“I started thinking, what is an industry-standard salary, when I thought mine was?” she said in a phone interview. “So I thought it would helpful to have a resource like this, so people who make more could help those who make less.”

She said that, in particular, younger employees, who have little experience negotiating salaries, could be assisted by having more information about pay.

“The point of this isn’t collective whining, it’s collective bargaining,” she said. “I think this is helpful for people starting out in the field, when you don’t know what you should make, and you’re excited to do what you love, so you take what you get offered without really knowing what’s fair.”

It is illegal for employers to retaliate against their workers for discussing wages with their colleagues under provisions in the National Labor Relations Act of 1935, but penalties for rule-breakers are weak.

And many companies have found ways to promote the culture of secrecy around pay, whether through explicit and potentially illegal guidelines or not.

A survey of private companies in 2001 found that more than a third had policies prohibiting workers from sharing information about their compensation with their peers. In 2010, about 50 percent of workers said they were either contractually forbidden or strongly discouraged from discussing pay with colleagues, according to a 2010 Institute for Women’s Policy Research/Rockefeller Survey of Economic Security study.

As the Department of Labor notes, pay secrecy perpetuates existing disparities in compensation that affect women and people of color. Studies have shown that women nationally earn about 82 percent of what men make; black and Latino men earn 73 percent and 69 percent of what white men make, respectively. Black and Latino women make 65 and 58 percent of what white men make, respectively.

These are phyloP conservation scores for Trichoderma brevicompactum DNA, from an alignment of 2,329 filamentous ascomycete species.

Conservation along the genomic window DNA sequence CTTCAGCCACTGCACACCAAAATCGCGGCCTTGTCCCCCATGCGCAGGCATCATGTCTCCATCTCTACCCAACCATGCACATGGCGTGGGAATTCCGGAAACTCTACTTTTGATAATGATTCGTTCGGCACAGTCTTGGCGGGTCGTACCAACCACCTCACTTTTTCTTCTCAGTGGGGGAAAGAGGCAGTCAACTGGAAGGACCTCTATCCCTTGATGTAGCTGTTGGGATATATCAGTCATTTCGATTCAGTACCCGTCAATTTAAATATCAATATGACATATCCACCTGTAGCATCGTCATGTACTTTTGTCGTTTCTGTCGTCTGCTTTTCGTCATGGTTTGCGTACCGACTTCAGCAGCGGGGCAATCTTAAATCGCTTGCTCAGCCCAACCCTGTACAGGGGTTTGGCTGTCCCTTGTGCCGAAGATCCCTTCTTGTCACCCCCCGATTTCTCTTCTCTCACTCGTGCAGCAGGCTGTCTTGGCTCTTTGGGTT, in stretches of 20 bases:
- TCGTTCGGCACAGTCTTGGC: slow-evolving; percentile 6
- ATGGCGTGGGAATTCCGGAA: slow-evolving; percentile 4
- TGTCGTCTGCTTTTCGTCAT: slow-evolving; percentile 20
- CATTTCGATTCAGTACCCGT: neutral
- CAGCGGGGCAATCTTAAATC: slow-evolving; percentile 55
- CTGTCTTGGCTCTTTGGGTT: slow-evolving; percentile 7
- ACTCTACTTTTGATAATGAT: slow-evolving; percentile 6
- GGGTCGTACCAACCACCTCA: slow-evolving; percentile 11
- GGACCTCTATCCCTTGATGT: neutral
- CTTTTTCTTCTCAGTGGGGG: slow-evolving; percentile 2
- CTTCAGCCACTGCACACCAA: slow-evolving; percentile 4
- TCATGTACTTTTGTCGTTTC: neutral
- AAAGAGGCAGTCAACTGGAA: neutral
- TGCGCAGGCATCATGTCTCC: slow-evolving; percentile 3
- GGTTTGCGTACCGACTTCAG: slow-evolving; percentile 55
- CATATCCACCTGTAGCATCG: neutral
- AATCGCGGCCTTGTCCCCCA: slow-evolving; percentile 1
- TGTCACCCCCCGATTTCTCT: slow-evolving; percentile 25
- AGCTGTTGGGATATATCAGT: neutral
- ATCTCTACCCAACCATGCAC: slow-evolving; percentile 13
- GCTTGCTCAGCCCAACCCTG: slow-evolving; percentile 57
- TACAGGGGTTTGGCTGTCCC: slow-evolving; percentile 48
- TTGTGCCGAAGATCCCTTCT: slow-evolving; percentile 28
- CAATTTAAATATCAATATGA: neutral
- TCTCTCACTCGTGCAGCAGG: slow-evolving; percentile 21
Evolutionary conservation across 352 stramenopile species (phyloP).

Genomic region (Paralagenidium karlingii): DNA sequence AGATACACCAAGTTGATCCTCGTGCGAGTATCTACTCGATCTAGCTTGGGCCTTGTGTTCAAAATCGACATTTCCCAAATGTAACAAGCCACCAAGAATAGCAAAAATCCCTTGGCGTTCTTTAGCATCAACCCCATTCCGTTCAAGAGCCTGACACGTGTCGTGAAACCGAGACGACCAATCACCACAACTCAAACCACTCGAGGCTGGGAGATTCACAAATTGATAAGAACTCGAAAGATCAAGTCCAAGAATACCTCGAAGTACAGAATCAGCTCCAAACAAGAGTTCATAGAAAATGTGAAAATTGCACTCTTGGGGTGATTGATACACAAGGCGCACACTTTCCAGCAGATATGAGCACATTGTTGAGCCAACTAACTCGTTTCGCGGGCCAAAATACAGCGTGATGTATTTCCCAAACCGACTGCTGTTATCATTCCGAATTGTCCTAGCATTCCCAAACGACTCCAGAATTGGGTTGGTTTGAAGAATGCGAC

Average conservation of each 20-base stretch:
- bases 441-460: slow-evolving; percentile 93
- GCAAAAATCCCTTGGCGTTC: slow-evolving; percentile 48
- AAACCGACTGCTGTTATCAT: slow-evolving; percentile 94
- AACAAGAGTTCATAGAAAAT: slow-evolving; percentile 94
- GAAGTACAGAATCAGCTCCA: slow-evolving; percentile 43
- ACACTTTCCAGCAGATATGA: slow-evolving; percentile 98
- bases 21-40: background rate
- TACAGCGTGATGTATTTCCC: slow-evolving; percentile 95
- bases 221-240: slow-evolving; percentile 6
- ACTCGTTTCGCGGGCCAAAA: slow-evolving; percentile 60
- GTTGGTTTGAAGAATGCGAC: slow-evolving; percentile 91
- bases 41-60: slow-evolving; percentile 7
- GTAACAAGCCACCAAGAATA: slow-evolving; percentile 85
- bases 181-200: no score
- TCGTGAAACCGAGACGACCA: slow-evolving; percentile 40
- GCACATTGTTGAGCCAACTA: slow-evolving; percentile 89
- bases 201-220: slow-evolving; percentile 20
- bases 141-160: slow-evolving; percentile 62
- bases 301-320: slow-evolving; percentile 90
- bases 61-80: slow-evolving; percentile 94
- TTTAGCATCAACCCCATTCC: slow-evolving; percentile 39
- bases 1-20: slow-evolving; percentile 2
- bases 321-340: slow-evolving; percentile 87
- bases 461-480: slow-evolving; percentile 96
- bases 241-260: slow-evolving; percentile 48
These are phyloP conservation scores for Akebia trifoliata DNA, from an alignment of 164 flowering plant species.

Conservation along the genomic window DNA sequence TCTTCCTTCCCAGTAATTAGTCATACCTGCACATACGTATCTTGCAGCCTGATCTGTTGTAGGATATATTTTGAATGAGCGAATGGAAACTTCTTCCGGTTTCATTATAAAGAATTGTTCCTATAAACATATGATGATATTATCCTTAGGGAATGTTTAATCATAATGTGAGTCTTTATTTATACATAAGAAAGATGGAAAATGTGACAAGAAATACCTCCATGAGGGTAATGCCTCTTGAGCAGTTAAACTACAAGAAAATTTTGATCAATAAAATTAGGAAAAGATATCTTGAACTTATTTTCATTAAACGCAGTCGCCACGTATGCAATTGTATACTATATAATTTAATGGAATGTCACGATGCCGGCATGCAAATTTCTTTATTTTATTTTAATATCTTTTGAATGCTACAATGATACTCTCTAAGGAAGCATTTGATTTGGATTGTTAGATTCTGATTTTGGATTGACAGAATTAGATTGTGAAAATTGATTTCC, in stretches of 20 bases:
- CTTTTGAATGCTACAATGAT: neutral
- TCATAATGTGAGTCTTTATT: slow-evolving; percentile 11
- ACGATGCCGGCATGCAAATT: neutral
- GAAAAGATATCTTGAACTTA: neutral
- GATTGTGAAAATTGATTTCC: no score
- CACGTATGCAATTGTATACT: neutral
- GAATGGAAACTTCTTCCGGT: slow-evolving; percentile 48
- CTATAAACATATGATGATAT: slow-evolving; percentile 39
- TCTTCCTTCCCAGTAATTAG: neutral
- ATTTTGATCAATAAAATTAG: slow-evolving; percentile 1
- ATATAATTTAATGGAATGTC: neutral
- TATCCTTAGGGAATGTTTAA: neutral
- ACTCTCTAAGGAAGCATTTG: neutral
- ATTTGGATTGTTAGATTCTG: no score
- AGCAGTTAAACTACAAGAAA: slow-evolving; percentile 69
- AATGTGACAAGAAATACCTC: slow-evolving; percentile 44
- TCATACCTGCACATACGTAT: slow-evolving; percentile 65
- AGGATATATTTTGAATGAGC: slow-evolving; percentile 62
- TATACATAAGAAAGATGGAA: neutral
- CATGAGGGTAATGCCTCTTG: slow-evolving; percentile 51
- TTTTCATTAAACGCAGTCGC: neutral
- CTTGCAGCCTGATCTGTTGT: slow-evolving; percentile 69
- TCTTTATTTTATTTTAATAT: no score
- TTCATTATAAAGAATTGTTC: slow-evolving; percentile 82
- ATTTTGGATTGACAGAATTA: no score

But specific data about how pay disparities play out inside industries and companies is harder to come by.

Cynthia Estlund, a New York University scholar of labor and employment law, said that although transparency is one of the best tools to combat discriminatory pay practices, it can also cause other workplace issues.

“The literature shows it tends to compress salaries and reduce disparities,” she said. “It may reduce both unjustified disparities and justified disparities. Disparities that exist between people who think they are in the same category is going to cause friction.”

Ricardo Perez-Truglia, an economics professor at UCLA who has studied pay transparency for years, found that at a societal level, the practice can widen the gap in perceived well-being between richer and poorer workers.

“If they learn that they are poorer than they thought, it can lower their self-esteem. If their social contacts learn how poor they are, it can reduce their social-esteem, he wrote in a 2015 study. “In contrast, richer individuals often benefit from this game.”